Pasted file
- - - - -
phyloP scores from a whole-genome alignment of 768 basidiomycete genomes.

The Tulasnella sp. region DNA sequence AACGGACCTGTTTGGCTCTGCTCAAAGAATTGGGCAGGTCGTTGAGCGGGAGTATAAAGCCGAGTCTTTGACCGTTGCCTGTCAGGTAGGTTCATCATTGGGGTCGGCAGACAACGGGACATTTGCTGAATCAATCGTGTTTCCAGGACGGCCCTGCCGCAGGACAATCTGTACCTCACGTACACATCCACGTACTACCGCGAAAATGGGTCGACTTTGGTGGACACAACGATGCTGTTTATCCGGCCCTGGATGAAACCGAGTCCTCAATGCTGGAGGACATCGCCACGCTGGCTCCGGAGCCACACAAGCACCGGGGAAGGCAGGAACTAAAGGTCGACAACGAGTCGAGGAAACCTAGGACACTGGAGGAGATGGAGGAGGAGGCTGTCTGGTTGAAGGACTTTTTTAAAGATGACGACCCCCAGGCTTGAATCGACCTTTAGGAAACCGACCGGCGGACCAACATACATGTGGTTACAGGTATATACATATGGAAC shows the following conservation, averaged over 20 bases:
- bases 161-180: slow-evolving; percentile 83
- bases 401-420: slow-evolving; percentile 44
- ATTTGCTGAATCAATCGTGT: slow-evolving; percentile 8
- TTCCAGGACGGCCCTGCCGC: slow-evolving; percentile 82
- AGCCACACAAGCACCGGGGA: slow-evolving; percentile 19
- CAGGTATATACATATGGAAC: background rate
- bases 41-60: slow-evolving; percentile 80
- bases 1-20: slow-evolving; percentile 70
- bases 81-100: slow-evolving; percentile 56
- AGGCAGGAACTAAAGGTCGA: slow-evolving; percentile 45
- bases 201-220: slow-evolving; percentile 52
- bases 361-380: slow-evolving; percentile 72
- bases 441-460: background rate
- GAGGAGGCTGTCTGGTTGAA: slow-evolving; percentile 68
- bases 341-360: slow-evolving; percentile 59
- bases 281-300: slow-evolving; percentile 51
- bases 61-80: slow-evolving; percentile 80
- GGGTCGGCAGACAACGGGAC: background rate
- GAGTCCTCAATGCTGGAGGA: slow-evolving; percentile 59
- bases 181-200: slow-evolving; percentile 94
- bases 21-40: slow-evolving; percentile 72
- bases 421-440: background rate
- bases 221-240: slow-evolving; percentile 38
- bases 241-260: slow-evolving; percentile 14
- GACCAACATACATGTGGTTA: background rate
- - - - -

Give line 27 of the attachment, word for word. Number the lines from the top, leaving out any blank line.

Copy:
- GACCAACATACATGTGGTTA: background rate